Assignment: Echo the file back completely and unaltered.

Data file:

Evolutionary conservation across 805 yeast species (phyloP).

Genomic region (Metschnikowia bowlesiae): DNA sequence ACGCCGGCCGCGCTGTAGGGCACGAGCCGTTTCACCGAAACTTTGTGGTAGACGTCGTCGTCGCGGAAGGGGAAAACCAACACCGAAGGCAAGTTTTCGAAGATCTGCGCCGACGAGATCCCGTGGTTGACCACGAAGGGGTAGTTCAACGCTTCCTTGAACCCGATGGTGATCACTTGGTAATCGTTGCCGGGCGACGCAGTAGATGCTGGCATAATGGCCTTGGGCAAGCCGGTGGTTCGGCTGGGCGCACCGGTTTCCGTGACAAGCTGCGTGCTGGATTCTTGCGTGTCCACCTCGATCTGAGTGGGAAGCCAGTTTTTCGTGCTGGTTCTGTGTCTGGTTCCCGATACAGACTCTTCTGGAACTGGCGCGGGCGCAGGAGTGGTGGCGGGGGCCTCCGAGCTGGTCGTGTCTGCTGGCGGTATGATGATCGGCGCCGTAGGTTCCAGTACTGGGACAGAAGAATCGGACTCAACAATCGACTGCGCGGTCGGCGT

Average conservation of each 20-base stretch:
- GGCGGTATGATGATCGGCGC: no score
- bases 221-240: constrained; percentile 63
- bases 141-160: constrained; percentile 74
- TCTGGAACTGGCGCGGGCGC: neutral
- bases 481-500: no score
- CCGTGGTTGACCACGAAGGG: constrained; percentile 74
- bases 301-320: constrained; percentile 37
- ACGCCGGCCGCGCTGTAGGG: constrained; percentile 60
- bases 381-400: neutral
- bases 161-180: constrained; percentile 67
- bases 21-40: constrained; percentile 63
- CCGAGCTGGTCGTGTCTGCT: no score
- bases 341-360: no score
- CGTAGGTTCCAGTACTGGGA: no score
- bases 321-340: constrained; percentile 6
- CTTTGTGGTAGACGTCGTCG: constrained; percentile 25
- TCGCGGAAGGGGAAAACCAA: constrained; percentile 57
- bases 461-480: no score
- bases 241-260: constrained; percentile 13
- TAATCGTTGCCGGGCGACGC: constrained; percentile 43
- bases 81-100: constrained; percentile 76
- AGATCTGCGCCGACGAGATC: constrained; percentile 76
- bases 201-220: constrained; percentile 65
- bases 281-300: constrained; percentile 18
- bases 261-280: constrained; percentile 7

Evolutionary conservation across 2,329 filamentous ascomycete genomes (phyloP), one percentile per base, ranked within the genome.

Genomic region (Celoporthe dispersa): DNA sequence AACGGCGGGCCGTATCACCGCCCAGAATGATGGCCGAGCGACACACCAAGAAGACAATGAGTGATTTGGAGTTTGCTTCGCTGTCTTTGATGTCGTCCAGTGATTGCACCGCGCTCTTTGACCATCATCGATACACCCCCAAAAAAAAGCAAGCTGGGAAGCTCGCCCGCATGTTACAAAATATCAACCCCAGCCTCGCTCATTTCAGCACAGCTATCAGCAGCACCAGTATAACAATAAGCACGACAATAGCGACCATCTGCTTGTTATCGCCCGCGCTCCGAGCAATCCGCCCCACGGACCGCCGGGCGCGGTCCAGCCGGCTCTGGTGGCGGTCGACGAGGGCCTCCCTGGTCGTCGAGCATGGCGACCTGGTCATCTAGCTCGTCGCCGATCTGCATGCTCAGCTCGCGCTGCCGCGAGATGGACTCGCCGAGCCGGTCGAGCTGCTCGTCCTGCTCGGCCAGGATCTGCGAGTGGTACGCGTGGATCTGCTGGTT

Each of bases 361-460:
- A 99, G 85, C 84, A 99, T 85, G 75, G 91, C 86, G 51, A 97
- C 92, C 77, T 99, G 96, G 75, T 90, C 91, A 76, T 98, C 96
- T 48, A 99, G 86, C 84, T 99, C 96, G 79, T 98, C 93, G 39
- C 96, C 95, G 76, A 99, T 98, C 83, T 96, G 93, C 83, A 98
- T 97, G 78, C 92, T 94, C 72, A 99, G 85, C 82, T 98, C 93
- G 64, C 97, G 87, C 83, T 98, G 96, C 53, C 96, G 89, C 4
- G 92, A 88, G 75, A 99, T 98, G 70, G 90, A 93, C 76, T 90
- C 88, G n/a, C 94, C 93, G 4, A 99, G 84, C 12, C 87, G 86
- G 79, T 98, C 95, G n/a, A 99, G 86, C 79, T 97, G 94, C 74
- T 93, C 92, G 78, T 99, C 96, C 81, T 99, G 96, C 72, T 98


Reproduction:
Evolutionary conservation across 805 yeast species (phyloP).

Genomic region (Metschnikowia bowlesiae): DNA sequence ACGCCGGCCGCGCTGTAGGGCACGAGCCGTTTCACCGAAACTTTGTGGTAGACGTCGTCGTCGCGGAAGGGGAAAACCAACACCGAAGGCAAGTTTTCGAAGATCTGCGCCGACGAGATCCCGTGGTTGACCACGAAGGGGTAGTTCAACGCTTCCTTGAACCCGATGGTGATCACTTGGTAATCGTTGCCGGGCGACGCAGTAGATGCTGGCATAATGGCCTTGGGCAAGCCGGTGGTTCGGCTGGGCGCACCGGTTTCCGTGACAAGCTGCGTGCTGGATTCTTGCGTGTCCACCTCGATCTGAGTGGGAAGCCAGTTTTTCGTGCTGGTTCTGTGTCTGGTTCCCGATACAGACTCTTCTGGAACTGGCGCGGGCGCAGGAGTGGTGGCGGGGGCCTCCGAGCTGGTCGTGTCTGCTGGCGGTATGATGATCGGCGCCGTAGGTTCCAGTACTGGGACAGAAGAATCGGACTCAACAATCGACTGCGCGGTCGGCGT

Average conservation of each 20-base stretch:
- GGCGGTATGATGATCGGCGC: no score
- bases 221-240: constrained; percentile 63
- bases 141-160: constrained; percentile 74
- TCTGGAACTGGCGCGGGCGC: neutral
- bases 481-500: no score
- CCGTGGTTGACCACGAAGGG: constrained; percentile 74
- bases 301-320: constrained; percentile 37
- ACGCCGGCCGCGCTGTAGGG: constrained; percentile 60
- bases 381-400: neutral
- bases 161-180: constrained; percentile 67
- bases 21-40: constrained; percentile 63
- CCGAGCTGGTCGTGTCTGCT: no score
- bases 341-360: no score
- CGTAGGTTCCAGTACTGGGA: no score
- bases 321-340: constrained; percentile 6
- CTTTGTGGTAGACGTCGTCG: constrained; percentile 25
- TCGCGGAAGGGGAAAACCAA: constrained; percentile 57
- bases 461-480: no score
- bases 241-260: constrained; percentile 13
- TAATCGTTGCCGGGCGACGC: constrained; percentile 43
- bases 81-100: constrained; percentile 76
- AGATCTGCGCCGACGAGATC: constrained; percentile 76
- bases 201-220: constrained; percentile 65
- bases 281-300: constrained; percentile 18
- bases 261-280: constrained; percentile 7

Evolutionary conservation across 2,329 filamentous ascomycete genomes (phyloP), one percentile per base, ranked within the genome.

Genomic region (Celoporthe dispersa): DNA sequence AACGGCGGGCCGTATCACCGCCCAGAATGATGGCCGAGCGACACACCAAGAAGACAATGAGTGATTTGGAGTTTGCTTCGCTGTCTTTGATGTCGTCCAGTGATTGCACCGCGCTCTTTGACCATCATCGATACACCCCCAAAAAAAAGCAAGCTGGGAAGCTCGCCCGCATGTTACAAAATATCAACCCCAGCCTCGCTCATTTCAGCACAGCTATCAGCAGCACCAGTATAACAATAAGCACGACAATAGCGACCATCTGCTTGTTATCGCCCGCGCTCCGAGCAATCCGCCCCACGGACCGCCGGGCGCGGTCCAGCCGGCTCTGGTGGCGGTCGACGAGGGCCTCCCTGGTCGTCGAGCATGGCGACCTGGTCATCTAGCTCGTCGCCGATCTGCATGCTCAGCTCGCGCTGCCGCGAGATGGACTCGCCGAGCCGGTCGAGCTGCTCGTCCTGCTCGGCCAGGATCTGCGAGTGGTACGCGTGGATCTGCTGGTT

Each of bases 361-460:
- A 99, G 85, C 84, A 99, T 85, G 75, G 91, C 86, G 51, A 97
- C 92, C 77, T 99, G 96, G 75, T 90, C 91, A 76, T 98, C 96
- T 48, A 99, G 86, C 84, T 99, C 96, G 79, T 98, C 93, G 39
- C 96, C 95, G 76, A 99, T 98, C 83, T 96, G 93, C 83, A 98
- T 97, G 78, C 92, T 94, C 72, A 99, G 85, C 82, T 98, C 93
- G 64, C 97, G 87, C 83, T 98, G 96, C 53, C 96, G 89, C 4
- G 92, A 88, G 75, A 99, T 98, G 70, G 90, A 93, C 76, T 90
- C 88, G n/a, C 94, C 93, G 4, A 99, G 84, C 12, C 87, G 86
- G 79, T 98, C 95, G n/a, A 99, G 86, C 79, T 97, G 94, C 74
- T 93, C 92, G 78, T 99, C 96, C 81, T 99, G 96, C 72, T 98